The Taliban freed eight of their 19 South Korean captives on Wednesday as the wrenching six-week hostage crisis in Afghanistan neared resolution.
The kidnappers were scheduled to free four more hostages later on Wednesday, one of the militia’s negotiators said.
“We have prepared for four more hostages, three female and a male, to be freed today (Wednesday),” said Taliban commander Qari Mohammad Bashir, hours after eight others were released.
The Islamic extremist movement handed over seven women and one man to tribal elders in two separate releases outside the central town of Ghazni. The aid workers were then driven to safety in Red Cross vehicles.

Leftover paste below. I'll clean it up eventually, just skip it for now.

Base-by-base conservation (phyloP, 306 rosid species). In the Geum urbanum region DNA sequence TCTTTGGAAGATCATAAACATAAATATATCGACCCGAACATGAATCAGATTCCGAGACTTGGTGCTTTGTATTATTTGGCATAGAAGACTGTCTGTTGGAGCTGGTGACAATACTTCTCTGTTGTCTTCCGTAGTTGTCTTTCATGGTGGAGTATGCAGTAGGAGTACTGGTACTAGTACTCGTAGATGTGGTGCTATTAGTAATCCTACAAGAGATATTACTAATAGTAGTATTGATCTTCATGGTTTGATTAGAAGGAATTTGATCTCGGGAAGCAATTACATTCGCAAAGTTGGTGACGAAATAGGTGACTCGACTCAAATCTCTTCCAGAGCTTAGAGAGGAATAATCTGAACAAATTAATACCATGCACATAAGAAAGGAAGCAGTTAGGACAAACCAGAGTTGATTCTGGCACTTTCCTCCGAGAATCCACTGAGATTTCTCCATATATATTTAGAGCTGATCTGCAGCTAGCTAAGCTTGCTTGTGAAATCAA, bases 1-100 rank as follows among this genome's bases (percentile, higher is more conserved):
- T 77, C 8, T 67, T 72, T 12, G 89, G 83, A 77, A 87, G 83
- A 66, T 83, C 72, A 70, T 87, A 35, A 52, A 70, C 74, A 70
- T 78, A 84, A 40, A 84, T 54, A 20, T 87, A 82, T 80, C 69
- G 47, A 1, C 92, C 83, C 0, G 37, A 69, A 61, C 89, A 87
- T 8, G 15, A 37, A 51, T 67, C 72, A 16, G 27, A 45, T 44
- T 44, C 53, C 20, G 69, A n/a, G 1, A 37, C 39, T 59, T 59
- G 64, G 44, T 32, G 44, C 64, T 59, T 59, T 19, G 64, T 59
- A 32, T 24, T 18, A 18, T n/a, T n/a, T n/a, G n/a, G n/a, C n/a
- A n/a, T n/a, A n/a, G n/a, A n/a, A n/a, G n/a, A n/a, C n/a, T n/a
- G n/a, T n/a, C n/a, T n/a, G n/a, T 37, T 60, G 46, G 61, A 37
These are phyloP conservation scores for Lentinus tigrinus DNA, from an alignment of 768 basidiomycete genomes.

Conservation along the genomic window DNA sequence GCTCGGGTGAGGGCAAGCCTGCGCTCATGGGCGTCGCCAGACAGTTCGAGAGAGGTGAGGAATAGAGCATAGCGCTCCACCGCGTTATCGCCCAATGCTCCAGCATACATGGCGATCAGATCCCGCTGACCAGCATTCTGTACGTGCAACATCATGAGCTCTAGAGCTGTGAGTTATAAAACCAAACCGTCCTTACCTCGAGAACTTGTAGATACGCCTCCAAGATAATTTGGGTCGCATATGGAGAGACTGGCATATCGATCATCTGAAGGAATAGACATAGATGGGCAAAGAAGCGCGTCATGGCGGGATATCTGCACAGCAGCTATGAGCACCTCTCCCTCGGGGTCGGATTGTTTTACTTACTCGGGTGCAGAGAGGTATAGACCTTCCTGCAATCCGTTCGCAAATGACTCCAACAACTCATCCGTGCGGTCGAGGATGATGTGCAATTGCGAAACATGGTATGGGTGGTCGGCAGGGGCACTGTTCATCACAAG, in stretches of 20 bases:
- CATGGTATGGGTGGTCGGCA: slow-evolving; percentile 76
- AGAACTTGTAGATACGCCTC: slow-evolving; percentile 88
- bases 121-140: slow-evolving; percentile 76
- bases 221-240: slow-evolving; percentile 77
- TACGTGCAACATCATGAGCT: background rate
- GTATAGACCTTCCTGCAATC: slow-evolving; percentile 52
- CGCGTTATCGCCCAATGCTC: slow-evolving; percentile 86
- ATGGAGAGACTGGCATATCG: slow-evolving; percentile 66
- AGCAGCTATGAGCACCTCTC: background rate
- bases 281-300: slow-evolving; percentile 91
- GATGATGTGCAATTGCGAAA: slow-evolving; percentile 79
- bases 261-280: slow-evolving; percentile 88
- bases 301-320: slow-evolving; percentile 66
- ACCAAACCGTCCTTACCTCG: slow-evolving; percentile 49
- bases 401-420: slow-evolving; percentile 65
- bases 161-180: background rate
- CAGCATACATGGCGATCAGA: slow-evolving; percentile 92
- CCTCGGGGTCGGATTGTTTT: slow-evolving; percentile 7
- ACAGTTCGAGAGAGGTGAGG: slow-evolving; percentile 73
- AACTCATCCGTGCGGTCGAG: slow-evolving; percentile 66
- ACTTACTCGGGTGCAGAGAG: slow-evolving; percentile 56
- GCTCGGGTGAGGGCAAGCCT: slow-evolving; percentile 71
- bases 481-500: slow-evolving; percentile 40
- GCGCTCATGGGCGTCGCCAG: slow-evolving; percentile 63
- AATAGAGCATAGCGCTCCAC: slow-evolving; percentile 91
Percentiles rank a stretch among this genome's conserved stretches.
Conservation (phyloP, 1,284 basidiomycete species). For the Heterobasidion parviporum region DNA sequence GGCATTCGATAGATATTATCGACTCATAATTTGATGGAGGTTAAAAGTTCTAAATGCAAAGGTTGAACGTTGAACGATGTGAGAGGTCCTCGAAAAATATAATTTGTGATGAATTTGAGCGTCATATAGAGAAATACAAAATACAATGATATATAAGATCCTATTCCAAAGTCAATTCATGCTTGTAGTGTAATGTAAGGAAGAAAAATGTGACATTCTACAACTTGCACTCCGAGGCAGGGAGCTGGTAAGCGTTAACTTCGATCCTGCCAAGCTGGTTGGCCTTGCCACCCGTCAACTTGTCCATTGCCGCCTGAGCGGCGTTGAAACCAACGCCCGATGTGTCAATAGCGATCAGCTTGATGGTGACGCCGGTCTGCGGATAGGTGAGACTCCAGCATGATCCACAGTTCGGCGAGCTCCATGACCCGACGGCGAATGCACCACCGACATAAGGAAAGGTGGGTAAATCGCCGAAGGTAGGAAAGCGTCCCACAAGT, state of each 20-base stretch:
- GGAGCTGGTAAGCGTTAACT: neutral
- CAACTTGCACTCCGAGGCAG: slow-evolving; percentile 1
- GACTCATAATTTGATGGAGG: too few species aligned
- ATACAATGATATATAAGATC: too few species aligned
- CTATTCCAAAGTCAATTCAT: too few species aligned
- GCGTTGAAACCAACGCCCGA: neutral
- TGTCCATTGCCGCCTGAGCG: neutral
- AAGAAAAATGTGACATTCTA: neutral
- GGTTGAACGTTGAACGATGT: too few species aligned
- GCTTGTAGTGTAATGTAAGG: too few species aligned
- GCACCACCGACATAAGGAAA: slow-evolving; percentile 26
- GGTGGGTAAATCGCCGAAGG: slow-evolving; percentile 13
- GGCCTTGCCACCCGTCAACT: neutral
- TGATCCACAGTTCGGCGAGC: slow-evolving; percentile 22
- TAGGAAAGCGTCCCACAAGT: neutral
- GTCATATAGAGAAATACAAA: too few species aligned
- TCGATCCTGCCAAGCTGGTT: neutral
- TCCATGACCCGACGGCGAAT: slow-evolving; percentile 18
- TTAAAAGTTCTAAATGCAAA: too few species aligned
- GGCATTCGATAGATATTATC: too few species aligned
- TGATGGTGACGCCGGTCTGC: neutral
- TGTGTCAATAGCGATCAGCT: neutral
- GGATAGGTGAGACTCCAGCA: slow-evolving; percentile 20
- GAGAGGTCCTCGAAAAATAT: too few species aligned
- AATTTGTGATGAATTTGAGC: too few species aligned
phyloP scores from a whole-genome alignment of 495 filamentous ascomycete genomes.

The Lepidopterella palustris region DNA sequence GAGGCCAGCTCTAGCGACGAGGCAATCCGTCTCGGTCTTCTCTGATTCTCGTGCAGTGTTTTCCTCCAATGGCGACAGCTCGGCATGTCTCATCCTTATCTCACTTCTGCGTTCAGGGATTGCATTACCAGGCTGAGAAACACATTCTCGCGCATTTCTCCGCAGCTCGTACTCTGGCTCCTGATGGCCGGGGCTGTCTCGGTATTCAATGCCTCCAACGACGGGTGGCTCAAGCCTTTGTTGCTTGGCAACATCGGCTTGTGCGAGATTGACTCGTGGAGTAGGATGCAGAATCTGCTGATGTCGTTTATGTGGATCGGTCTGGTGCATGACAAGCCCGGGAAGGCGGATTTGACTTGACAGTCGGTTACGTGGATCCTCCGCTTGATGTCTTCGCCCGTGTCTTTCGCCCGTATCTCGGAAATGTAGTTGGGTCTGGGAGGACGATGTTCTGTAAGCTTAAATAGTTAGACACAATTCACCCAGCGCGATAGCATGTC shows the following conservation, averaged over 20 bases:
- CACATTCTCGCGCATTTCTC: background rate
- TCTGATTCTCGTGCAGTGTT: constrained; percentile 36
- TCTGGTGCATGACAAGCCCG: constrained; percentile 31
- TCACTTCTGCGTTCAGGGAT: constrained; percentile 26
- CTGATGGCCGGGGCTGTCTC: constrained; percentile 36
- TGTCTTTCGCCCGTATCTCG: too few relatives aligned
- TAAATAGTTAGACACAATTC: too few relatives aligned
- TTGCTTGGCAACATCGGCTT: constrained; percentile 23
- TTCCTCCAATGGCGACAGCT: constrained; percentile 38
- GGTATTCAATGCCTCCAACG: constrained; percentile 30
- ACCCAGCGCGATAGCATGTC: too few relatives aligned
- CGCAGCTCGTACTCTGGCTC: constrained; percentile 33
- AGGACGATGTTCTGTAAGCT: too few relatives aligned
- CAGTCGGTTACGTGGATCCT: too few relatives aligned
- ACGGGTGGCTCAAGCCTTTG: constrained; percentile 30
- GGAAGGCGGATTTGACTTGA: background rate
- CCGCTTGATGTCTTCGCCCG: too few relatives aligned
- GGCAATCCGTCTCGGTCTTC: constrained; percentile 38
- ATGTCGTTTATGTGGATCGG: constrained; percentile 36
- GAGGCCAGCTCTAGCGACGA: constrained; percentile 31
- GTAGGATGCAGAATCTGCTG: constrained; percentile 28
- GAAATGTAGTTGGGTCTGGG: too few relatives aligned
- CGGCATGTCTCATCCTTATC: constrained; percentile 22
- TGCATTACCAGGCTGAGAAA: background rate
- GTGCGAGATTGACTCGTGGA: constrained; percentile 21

International Committee of the Red Cross (ICRC) representative Greg Muller confirmed that eight hostages had been released and taken to the Red Crescent Society offices in Ghazni, 140 km south of Kabul.
“As far as I can see, they seem to be in good health,” Muller said.
Some of the women were wearing colourful headscarves and appeared to be weeping. They covered their faces as they were bundled into vehicles.
“One of them spoke to her mother and father over the phone,” tribal elder Haji Mohammad Zahir, who was involved in negotiations to free the first group of women, said. “They’re fine but are very tired.”
The South Korean government confirmed that Ahn Hye-Jin, 31, Lee Jeung-Ran, 33, and 34-year-old Han Ji-Young had been freed on Wednesday morning. A second group of four women and one man was released three hours later.
The freed hostages were among 23 Christian aid workers kidnapped by Taliban militants on July 19. Two male captives were executed by their captors and two female hostages were freed earlier this month. The South Korean embassy in Kabul said the freed hostages would be flown home as soon as possible.